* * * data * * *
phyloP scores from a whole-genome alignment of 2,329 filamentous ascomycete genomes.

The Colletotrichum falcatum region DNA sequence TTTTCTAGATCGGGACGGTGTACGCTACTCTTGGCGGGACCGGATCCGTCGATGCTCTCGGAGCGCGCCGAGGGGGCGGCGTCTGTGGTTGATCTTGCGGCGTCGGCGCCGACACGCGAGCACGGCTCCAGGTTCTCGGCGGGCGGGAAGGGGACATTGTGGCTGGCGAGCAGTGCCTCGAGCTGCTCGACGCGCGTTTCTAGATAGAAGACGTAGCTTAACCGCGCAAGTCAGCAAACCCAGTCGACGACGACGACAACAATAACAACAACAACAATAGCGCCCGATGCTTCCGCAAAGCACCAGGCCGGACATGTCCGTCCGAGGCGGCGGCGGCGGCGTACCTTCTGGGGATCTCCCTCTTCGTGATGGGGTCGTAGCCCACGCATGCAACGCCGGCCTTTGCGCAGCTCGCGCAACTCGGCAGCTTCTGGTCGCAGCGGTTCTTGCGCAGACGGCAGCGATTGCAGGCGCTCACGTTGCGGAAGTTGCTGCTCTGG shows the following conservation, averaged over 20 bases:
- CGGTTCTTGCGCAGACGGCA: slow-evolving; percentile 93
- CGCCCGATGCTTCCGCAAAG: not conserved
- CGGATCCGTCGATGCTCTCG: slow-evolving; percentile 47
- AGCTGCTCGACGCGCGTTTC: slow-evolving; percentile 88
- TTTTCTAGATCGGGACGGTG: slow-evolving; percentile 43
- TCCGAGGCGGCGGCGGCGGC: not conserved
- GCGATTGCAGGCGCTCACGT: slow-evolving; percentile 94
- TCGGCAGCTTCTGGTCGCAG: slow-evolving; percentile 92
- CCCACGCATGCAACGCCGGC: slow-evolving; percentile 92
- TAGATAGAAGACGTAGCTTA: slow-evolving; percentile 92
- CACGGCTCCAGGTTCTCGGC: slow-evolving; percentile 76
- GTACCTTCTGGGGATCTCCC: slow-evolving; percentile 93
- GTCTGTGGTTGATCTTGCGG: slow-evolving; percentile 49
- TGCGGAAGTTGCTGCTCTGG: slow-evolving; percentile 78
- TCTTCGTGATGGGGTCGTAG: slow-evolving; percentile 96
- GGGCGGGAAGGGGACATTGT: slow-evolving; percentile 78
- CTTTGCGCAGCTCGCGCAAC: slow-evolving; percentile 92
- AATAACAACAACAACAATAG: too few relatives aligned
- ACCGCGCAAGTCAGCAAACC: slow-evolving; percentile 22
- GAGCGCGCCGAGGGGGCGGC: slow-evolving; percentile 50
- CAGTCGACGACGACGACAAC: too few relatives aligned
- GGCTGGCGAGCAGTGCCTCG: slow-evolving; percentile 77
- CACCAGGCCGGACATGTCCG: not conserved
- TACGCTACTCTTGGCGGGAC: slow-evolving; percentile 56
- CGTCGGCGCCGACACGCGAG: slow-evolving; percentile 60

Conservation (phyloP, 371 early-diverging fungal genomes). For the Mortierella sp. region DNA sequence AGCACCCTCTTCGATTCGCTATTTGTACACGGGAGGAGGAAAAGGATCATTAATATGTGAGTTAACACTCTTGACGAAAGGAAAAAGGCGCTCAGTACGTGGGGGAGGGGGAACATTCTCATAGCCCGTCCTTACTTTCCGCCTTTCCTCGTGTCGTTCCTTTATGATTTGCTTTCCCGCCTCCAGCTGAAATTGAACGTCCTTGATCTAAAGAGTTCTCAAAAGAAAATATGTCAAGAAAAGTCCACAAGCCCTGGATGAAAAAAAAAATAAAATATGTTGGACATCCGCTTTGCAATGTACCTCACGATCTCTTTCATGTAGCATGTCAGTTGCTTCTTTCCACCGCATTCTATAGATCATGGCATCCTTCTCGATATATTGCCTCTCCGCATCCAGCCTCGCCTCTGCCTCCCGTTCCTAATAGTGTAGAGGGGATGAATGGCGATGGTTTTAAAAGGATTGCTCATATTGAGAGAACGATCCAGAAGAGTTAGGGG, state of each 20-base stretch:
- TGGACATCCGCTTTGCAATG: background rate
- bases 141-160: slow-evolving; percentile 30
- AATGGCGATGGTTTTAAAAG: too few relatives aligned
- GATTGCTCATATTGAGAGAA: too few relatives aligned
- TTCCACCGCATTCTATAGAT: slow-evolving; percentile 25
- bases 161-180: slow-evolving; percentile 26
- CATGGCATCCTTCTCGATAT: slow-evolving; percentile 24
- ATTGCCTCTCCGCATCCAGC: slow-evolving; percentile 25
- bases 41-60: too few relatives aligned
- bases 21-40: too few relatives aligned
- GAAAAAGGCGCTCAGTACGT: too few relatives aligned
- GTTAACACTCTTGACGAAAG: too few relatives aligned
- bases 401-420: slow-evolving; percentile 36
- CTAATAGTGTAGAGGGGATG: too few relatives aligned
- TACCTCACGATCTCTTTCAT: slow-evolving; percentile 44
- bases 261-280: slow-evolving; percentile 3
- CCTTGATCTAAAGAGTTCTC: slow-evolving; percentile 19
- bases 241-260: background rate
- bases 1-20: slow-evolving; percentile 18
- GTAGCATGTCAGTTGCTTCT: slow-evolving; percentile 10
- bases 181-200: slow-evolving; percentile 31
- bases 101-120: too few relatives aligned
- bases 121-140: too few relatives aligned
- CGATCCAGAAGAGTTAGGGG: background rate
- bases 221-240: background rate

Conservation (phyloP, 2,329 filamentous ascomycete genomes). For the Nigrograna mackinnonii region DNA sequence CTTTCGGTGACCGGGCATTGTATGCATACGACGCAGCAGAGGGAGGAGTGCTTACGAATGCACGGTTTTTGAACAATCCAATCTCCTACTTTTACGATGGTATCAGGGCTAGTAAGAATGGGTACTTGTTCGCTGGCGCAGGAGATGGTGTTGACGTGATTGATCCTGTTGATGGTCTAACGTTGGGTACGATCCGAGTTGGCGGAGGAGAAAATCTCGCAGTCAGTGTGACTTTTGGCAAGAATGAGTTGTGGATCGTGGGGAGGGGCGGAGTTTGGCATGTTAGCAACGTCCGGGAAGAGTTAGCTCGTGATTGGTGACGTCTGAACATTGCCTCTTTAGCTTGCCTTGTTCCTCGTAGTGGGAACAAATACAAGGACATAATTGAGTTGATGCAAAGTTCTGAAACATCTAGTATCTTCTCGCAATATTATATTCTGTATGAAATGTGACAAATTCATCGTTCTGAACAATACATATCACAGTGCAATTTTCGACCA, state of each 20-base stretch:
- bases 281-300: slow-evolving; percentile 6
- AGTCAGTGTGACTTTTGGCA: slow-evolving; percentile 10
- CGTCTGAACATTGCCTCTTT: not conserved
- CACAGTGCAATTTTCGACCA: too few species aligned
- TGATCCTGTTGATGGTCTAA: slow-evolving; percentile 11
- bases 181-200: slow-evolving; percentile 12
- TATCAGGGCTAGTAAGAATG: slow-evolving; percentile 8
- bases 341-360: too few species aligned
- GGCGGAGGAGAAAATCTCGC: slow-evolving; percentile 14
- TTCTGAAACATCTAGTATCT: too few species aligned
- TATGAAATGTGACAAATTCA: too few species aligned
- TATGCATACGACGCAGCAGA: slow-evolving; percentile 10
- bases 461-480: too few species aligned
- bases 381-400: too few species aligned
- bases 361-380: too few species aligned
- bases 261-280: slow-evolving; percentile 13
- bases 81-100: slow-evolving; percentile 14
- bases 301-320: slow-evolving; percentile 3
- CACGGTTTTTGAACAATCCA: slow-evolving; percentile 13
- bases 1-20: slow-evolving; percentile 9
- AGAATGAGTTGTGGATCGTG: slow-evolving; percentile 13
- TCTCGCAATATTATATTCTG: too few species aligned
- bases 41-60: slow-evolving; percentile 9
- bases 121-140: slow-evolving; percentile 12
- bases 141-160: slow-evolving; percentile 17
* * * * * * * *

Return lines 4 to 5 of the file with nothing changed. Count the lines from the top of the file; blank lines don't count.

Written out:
- CGCCCGATGCTTCCGCAAAG: not conserved
- CGGATCCGTCGATGCTCTCG: slow-evolving; percentile 47